Boston U professors push for recognition of ASL

Harold F. Schiffman haroldfs at
Wed Apr 25 13:26:43 UTC 2007

A Language Without a Culture?
BU professors push the administration to recognize ASL as any other
foreign language

By: Angela Marie Latona
Posted: 4/24/07

A debate that has raged on -- sometimes silently -- for years within the
ranks of Boston University is centered around some administrators who say
American Sign Language does not fulfill some foreign language requirements
because it lacks a distinct culture. For most students registering to
fulfill their foreign language requirement, an ASL course is just another
option on a long list. However, more than a decade ago, ASL's appearance
on the course list drew protest from several BU professors, many of whom
have helped bring a revision to its policy in the past two years.

College of Arts and Sciences students may fulfill their language
requirements by taking four semesters of ASL, but must then pass a
proficiency test administered by the School of Education. Between 1991 and
2004, both students and faculty repeatedly petitioned the BU
administration to change its policies toward ASL and accept it as a
foreign language, specifically within CAS. Because ASL courses are offered
solely through SED, students cannot satisfy CAS requirements simply by
completing course work, said CAS Associate Dean for Students Wayne Snyder.
So they must pass the proficiency exam.

"Students should be able to meet the requirement by completing four
semesters of [ASL] just as is done with Spanish, German, French, etc.,"
said Director of Deaf Studies Robert Hoffmeister in an email. Hoffmeister
has been involved with the proposed changes for years and was instrumental
in the 2004 proposal that gave ASL recognition within CAS as a foreign
language, though the proficiency exam was attached to it. The official
acceptance from CAS came in March 2005. ASL professor Dana Schlang, who is
deaf, reviews student proficiency exams and decides whether the student
has successfully gained fourth-semester knowledge of the language. If
students do not meet the ASL criteria during the 15- to 20-minute exam, an
additional four semesters of a foreign language must be taken to fulfill
the CAS requirement, she said. SED does not have a foreign language

CAS dean Jeffrey Henderson said most U.S. colleges do not consider ASL a
foreign language because it is not used by a group of people with a
distinct social or cultural background. "Generally, it doesn't have the
kind of hallmarks of a culture that foreign language usually designates,"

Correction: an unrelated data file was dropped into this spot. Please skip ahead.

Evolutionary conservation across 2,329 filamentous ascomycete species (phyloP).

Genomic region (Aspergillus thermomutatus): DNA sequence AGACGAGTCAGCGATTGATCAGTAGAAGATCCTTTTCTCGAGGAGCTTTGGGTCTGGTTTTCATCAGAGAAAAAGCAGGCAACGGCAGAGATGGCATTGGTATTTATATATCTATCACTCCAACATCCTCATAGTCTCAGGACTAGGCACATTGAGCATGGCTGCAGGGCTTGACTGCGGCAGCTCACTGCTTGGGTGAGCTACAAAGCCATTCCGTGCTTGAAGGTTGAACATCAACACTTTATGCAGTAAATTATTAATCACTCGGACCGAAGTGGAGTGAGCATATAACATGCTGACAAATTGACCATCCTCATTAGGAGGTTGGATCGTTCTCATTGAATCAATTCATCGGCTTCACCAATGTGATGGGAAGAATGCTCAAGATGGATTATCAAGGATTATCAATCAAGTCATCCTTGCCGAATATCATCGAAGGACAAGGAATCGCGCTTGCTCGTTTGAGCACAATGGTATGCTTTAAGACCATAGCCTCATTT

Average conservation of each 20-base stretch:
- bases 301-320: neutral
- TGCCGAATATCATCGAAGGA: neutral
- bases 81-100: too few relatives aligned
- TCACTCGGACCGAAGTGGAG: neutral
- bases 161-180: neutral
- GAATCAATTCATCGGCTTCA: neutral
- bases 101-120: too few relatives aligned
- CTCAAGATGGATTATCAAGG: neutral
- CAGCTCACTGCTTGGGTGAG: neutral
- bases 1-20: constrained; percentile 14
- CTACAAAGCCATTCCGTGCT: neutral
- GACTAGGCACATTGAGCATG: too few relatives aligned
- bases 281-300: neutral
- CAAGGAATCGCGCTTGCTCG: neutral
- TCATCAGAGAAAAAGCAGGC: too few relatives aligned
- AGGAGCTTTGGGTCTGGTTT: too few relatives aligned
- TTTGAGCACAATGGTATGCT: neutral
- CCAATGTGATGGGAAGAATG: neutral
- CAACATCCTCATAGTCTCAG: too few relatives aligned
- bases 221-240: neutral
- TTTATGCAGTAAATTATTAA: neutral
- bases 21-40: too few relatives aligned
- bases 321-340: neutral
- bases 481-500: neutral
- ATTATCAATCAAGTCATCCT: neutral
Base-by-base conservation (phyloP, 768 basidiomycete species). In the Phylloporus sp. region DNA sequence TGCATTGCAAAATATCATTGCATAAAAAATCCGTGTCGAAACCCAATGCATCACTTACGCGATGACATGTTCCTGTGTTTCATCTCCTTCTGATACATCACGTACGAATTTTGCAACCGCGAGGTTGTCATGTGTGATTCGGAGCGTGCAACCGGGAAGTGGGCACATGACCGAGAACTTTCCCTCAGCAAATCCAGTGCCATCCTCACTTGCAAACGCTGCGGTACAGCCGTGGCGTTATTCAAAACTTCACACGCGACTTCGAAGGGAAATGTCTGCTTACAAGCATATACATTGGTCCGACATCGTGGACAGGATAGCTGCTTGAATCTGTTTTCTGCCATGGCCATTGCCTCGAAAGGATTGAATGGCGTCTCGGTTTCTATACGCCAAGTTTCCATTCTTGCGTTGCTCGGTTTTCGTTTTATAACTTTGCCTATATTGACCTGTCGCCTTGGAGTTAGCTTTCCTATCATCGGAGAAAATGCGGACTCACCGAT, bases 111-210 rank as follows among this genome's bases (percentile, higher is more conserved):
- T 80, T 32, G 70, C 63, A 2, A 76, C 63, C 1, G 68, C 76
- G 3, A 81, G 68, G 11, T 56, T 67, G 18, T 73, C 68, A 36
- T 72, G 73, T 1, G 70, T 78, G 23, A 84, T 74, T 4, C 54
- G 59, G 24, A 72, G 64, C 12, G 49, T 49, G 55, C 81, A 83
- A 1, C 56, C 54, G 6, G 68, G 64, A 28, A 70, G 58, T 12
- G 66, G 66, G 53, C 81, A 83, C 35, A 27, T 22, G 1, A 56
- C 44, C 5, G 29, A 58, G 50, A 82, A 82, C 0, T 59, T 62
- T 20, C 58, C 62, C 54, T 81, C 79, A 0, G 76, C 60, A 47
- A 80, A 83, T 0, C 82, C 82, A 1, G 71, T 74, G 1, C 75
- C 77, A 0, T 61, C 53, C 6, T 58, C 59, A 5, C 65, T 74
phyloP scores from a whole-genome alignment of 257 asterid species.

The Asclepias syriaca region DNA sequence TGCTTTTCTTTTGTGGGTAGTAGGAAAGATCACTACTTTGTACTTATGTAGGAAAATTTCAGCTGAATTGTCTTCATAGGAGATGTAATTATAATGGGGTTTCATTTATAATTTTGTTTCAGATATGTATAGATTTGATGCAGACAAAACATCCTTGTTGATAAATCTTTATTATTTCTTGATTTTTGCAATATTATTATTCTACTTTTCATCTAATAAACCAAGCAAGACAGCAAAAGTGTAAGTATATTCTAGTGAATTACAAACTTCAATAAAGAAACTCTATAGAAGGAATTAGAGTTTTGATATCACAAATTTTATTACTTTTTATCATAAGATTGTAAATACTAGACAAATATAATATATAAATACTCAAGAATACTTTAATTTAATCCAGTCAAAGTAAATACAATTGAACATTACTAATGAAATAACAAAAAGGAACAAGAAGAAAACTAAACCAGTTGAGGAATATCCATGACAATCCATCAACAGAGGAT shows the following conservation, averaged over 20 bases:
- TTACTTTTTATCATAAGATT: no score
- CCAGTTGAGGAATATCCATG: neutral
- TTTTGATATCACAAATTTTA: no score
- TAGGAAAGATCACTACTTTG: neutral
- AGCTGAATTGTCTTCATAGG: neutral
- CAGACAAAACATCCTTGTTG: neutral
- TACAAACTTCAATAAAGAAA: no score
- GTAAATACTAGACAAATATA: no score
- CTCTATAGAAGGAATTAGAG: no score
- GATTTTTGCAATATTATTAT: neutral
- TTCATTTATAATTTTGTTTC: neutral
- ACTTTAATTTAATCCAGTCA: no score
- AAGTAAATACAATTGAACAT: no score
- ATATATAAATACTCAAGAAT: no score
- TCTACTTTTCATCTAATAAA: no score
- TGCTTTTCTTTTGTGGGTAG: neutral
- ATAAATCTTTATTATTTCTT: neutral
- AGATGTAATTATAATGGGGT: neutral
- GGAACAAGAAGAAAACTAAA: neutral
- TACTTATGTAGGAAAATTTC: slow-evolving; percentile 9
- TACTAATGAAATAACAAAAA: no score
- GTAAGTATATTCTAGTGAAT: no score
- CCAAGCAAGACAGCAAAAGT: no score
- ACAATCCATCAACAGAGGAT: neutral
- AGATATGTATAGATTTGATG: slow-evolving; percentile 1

he said. "It's not foreign in that sense because there are all kinds of
ASL signers in the country, [and] it cuts across all of the boundaries --
gender, ethnic. "[CAS does not] think that way," he continued. "We think
that linguistically, it is a language and it does have a culture . . . but
we don't think it's a liberal-arts language to the extent that we would
want to put it in one of our departments and offer a series of
language-based culture classes in it."

In the College of Communication, ASL does not fulfill the foreign language
requirement because it is not considered to be a foreign language by COM
administrators, said COM Student Services Director Micha Sabovik in an
email. Because ASL does not have a written form, many consider it to be
almost the same as English, but Schlang, whose first language is ASL and
second is English, said ASL "meets all criteria" for a language with a
culture. Schlang gave the example of some African languages that have no
written forms but maintain distinct cultures and are still considered

"[ASL] is definitely not English on the hands," Schlang said through an
interpreter. "ASL [is] dependent on facial features, movements,
expressions." Schlang said a story told in ASL could be translated into
English, but ASL idioms and certain phrases would be lost in translation,
a problem that shows the distinct variations between ASL and spoken
English. English professor David Wagenknecht, whose son is deaf, said deaf
poetry uses hand gestures to symbolize rhymed words, and deaf storybooks
are available on video. He added these storybooks could constitute a
recorded form of language, similar to the written form of English.

Wagenknecht was also instrumental in the 2004 proposal that allowed ASL
into CAS as a foreign language. Schlang also said there is a rise in the
number of Vlogs -- or video blogs -- used to preserve ASL in recorded
form. There are distinguishing features of the deaf community that mark
its culture, Wagenknecht said. "[The] primary quality of human culture is
language, and if you have a language, then you have a culture,"
Wagenknecht said. "[ASL] certainly is not [spoken] English."

"To try and sign like one would speak English doesn't make sense," said
SED sophomore Ashley Reuter, who is enrolled in her fourth semester of
ASL, in an email. "There's syntax and expression and movement that goes
with signing." The current system for ASL will most likely remain the same
at BU, but there is always the possibility for change, Henderson said.
"Never say 'never,'" he said. "I think that maybe in the future, ASL does
come into the college in some form as a curriculum, but right now, we
think that this is a good middle ground."



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